We have launched a campaign to raise awareness of the vital role of family carers and the help available to them this Christmas.
To celebrate the launch of the campaign, which will take place throughout December, supporters gathered at Serpentine Green on Saturday 24th November to take on a ‘stepper challenge’ courtesy of nearby gym, Vivacity, in order to raise the Christmas Cheer.
Mayor of Peterborough, Councillor Chris Ash, opened the challenge recognising that:
“Christmas can be a difficult time for everyone, especially if you are a family carer. It is so important that people who look after others recognise that they might need help and that this help is available to them.”
Carers Trust Cambridgeshire, Peterborough, Norfolk help family carers such as Sue Hookham, by providing support, advice and guidance, as well as opportunities to take a break from their caring role.
Sue, 74, has cared for her husband David, who has Dementia, for around five years, and highlights that people do not always realise they have taken on a caring role when it comes to looking after a loved one:
“It is how life has evolved over the last few years, it is all now part of life. Though not a designated carer all that time, in retrospect I can see that some months before David was diagnosed with Dementia I started – helping with, then organising medication, checking appointments.”
Along with the day-to-day tasks and running the household, Sue takes David and about as he is not able to do so alone. This includes their regular visit to the Family Carers’ Hub in Ely, run by Carers Trust Cambridgeshire, Peterborough, Norfolk:
“With absolute no hesitation I can say that the Hub we attend is one of the things that my husband always wants to go to – because everyone can talk to everyone else and there is always something to do. This means that we have no problems is getting ready that day.”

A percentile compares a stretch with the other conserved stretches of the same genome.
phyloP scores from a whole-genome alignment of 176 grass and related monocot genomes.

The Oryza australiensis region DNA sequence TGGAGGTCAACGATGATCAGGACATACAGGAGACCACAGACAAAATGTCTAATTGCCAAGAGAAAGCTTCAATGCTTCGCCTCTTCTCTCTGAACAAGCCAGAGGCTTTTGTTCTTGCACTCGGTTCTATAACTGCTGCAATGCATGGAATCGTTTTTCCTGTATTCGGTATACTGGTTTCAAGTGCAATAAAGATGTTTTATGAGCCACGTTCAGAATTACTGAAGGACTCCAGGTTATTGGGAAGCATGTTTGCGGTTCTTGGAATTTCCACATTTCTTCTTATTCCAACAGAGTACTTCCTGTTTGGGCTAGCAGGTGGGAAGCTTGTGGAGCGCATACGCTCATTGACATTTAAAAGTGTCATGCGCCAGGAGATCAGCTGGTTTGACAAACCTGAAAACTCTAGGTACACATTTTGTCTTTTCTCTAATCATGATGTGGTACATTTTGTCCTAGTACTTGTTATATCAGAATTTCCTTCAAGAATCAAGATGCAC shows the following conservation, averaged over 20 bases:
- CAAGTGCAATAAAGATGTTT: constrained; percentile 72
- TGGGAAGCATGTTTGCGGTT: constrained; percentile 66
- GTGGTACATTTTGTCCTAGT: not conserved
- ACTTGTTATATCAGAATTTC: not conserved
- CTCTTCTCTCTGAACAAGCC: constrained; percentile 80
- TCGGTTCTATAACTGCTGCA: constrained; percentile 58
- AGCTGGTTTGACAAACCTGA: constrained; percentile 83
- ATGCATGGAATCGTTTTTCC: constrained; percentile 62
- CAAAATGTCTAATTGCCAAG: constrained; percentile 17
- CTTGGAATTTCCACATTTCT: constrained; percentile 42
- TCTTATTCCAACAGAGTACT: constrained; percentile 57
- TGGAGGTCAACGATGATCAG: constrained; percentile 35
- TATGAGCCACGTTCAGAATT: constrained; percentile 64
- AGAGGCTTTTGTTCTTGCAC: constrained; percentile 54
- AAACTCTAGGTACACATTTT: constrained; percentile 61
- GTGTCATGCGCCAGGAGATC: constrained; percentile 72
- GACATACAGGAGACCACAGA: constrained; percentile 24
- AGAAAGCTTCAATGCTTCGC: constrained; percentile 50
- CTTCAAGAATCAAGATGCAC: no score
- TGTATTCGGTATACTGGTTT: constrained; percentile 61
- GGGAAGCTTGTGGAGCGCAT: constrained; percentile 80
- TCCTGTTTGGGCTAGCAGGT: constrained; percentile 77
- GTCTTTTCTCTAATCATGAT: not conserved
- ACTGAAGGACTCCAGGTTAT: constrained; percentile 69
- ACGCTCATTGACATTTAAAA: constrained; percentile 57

Caring can affect people of all ages. Shannon (pictured with her dad) is a young adult carer who cares for her dad who has “a knee where he has pins and needles holding it together. He also has seven discs out of place in his back, a blood clot in his neck causing his memory problems.” Shannon goes on to say “More people who care need to know there is help out there.”
Charity CEO, Miriam Martin, is keen for everybody to help bring Christmas cheer to more family carers this Christmas:
“With Carers Rights Day looming, we thought it was a great opportunity to encourage people to talk to others about what it means to be a family carer. Eight out of ten carers say that they feel lonely or isolated and this can feel even worse at Christmas.
“The Big Christmas Cheer is all about spreading the word. We’d love people to show their support for carers, be it by asking us to come along to talk to their local W.I. group, or by holding a festive fundraiser in aid of Carers Trust Cambridgeshire, Peterborough, Norfolk. No matter how big or small, it will all help to let carers know that they are not alone.”